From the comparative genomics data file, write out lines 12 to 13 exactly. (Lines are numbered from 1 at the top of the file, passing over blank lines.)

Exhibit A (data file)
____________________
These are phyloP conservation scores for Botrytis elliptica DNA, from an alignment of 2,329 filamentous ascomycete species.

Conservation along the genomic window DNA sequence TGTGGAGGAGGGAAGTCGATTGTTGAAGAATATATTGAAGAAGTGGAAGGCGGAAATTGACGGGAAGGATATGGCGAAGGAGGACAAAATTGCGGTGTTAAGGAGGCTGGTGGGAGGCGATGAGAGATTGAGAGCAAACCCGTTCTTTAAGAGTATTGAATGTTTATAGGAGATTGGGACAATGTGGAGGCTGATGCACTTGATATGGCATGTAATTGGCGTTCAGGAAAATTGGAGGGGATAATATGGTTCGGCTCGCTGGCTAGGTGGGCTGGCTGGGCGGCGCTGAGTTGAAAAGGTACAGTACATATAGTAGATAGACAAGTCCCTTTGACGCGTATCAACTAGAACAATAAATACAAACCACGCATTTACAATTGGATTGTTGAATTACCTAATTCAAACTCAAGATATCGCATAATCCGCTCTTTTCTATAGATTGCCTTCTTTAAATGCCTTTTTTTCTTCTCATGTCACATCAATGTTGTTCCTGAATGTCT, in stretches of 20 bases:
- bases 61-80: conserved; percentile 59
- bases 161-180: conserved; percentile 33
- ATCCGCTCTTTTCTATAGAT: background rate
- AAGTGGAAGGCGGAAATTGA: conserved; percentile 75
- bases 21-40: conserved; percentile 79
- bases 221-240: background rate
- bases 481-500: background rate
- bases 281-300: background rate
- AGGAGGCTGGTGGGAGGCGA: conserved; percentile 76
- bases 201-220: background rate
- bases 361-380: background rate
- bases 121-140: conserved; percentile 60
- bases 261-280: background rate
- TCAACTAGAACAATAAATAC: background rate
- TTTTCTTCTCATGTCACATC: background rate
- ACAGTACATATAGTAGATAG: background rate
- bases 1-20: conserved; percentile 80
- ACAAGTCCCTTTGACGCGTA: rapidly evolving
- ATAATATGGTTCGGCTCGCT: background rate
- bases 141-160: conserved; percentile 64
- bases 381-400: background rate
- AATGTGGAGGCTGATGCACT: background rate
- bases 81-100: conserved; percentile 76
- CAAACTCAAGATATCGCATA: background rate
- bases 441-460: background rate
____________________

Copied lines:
- bases 201-220: background rate
- bases 361-380: background rate